Federalism in Central and Eastern Europe

Federalism in Central and Eastern Europe

Federalism in Central and Eastern Europe

Federalism in Central and Eastern Europe

Excerpt

At the eve of the war, during the last stages of which this book is being published, Federalism became highly fashionable among all kind of blue-printers, those who believed in the capacity of constitutional forms to solve all the fundamental issues of social life, as well as those who were on the look-out for new descriptions for rather old-fashioned political concepts. The second group of ideologists had their hey-day during the first stage of the war, as was very natural in the conditions in which it was started. They may be left to the criticism of historical experience. But in order to controvert what I believed to be the delusions of more progressively-minded blue-printers, I wrote, in the first months of 1940, an analysis of the general problems as well as of the experiments made with federal constitutions in Central and Eastern Europe. Part of this work was embodied in the book Russia and Her Western Neighbours which I published, in 1942, conjointly with Prof. G. W. Keeton.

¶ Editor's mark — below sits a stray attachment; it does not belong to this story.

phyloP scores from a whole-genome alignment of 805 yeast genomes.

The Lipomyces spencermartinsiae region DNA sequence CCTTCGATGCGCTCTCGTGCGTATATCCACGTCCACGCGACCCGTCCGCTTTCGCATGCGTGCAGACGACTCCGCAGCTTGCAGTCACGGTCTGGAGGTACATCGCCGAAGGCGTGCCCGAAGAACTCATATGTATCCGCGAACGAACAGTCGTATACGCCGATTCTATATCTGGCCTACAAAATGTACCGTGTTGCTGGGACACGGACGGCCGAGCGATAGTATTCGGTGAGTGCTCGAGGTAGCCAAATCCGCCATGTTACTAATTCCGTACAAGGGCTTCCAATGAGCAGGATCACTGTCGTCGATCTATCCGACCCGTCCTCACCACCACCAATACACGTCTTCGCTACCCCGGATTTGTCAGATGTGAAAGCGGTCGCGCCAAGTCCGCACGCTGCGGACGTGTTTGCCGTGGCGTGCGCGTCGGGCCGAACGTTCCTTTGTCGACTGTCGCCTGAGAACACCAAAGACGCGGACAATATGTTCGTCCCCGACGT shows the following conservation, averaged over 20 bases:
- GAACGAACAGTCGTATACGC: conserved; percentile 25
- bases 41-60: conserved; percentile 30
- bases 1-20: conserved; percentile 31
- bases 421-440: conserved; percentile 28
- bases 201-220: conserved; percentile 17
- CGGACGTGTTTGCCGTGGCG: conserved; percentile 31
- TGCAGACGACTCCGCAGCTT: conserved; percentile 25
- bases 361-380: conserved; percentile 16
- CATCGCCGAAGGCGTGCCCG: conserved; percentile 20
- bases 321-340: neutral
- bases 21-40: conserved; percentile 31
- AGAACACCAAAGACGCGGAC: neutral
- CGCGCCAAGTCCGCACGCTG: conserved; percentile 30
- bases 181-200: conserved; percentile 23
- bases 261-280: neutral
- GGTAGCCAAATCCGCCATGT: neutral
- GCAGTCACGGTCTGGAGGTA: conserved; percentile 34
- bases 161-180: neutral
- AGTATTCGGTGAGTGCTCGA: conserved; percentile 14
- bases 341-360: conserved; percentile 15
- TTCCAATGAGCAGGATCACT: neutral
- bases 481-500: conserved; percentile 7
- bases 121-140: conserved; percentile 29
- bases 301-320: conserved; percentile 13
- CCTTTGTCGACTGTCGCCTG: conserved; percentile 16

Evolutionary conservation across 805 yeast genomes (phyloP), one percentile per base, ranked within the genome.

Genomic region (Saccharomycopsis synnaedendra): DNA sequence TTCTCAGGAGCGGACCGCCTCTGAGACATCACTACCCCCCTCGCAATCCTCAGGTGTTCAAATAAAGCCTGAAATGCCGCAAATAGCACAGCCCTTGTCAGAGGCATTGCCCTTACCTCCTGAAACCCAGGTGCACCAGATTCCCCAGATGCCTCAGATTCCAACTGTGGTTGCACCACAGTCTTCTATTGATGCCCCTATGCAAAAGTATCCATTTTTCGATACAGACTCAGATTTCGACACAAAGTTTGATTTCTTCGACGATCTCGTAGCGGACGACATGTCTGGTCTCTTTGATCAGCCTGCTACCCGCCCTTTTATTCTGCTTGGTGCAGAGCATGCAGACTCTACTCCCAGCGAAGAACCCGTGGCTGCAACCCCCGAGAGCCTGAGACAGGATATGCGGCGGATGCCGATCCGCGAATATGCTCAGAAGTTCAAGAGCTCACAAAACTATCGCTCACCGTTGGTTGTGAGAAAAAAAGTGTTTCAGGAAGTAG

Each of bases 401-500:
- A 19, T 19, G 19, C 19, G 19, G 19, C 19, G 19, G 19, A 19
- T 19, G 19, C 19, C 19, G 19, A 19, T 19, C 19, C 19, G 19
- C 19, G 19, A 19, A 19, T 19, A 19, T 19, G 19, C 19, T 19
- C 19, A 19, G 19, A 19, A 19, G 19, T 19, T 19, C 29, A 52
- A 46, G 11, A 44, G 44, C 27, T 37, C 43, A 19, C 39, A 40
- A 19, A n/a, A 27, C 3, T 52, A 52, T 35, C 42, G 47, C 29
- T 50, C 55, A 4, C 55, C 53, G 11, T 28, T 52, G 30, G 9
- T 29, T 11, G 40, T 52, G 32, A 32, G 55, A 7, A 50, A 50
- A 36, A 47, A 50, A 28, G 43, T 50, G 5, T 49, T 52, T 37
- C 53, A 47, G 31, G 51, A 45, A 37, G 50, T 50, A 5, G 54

In the autumn of 1941, Prof. Keeton and Dr. Schwarzenberger suggested me to make a more thorough study of the problems of Federalism in Central and Eastern Europe. By that time, interest in the various types of blue-prints had receded into the background. Once the U.S.S.R. had entered the war and, thus, the complete defeat of the "New Order" was secured, the inadequacy of the post-1919 patterns that had dominated most discussions on war-aims during the first phase of this war became obvious, and the real problems of the post-War order began to dominate the scene. What I have tried to contribute to the study of these problems is an analysis of the problems of democratic devolution arising from variety in social and cultural outlook, and of the limits within which such variety might be integrated by federal organisation. For an Austrian who has devoted much interest to the problems of the U.S.S.R. it was only natural that the problem of the multi-national state should occupy a central place in this study. I have restricted the detailed analysis--as distinct from the general discussion--to those countries in the political life of which I have had the opportunity to participate, and with the political experience and literature of which I have some acquaintance. It is for this reason that no special chapter is devoted to the problems of Yugoslavia, although that country . . .

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